For example, in rural areas of Zambia and the Democratic Republic of Congo, CDC and our partners help sustain the efforts of community antiretroviral treatment support groups. Group members take turns collecting everyone’s medications from the clinic and bringing them back to the community where it’s easier to access them. Research shows that these groups significantly reduce patients’ travel costs and time spent waiting in clinics. A recent study also concludes that people who take part in these support groups are significantly more likely to stay on treatment than those who don’t.
While we initially targeted adults on stable anti-retroviral therapy with successful treatment models, CDC and its partners are exploring ways to expand [PDF 212 KB] them to include families, adolescents [PDF 270 KB], and vulnerable populations because they can provide critical peer and community support, particularly should new challenges arise.
Addressing the Unique Prevention Needs of Young People
The promise of an AIDS-free generation relies on preventing HIV among young people. As more young people than ever come of age in sub-Saharan Africa, the bar is even higher to find strategies that work. CDC actively supports PEPFAR’s DREAMS [PDF 289 KB] initiative to reduce new infections among adolescent girls and young women [PDF 276 KB], mobilize communities, strengthen families, and decrease risk in male sex partners through voluntary medical male circumcision [PDF 344 KB] and HIV treatment.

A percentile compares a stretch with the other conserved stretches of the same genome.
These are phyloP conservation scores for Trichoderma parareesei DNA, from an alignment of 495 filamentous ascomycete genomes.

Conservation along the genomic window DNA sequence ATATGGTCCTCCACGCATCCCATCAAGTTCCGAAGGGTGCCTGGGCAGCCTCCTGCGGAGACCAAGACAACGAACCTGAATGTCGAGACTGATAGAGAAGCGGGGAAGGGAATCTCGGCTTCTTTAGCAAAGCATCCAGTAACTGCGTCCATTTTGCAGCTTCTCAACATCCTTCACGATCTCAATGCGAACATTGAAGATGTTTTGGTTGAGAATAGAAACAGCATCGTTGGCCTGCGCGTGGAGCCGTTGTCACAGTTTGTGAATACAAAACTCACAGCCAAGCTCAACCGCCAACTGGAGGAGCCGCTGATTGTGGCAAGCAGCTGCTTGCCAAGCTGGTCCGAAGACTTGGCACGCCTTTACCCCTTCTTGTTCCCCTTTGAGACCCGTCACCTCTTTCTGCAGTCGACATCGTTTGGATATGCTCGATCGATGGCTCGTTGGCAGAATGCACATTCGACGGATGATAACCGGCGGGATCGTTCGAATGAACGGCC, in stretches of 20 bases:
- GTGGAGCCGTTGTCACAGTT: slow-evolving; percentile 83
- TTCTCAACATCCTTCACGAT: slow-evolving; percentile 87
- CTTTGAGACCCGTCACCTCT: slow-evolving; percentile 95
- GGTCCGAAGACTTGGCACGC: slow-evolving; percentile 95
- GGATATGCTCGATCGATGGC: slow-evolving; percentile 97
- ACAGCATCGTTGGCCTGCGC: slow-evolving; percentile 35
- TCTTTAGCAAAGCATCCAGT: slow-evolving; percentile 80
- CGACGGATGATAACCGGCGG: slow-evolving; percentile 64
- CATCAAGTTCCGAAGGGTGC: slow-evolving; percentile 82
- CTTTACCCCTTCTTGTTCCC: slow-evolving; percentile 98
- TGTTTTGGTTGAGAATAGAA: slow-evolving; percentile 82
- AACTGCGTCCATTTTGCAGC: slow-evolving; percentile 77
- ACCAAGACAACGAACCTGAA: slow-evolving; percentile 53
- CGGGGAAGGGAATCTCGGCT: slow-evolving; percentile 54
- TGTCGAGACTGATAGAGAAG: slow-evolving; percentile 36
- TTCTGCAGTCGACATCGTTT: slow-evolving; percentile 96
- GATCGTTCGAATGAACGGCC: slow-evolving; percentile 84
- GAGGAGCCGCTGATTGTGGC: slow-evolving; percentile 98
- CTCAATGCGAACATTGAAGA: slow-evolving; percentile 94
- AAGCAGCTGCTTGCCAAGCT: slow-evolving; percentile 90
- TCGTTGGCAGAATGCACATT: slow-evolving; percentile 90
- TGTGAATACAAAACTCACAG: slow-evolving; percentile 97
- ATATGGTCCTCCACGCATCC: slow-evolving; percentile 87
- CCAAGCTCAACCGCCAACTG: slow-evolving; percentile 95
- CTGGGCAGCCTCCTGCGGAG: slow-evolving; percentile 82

Leadership. Commitment. Impact.
Our work is making a major difference in the lives of millions of people. In FY 2016 alone, through PEPFAR, U.S. government agencies—including CDC and our partners—supported HIV testing and counseling for 74.3 million people. As of September 30, 2016, PEPFAR provided life-saving HIV treatment for 11.5 million men, women, and children. And to date, PEPFAR prevented nearly 2 million babies from being born with HIV, who would have otherwise been infected.
These numbers are both cause for celebration and motivation to keep pushing forward to achieve our vision of a world free from HIV. The global community must continue to work together with leadership, commitment, and a focus on impact to make the promise of an AIDS-free generation a reality.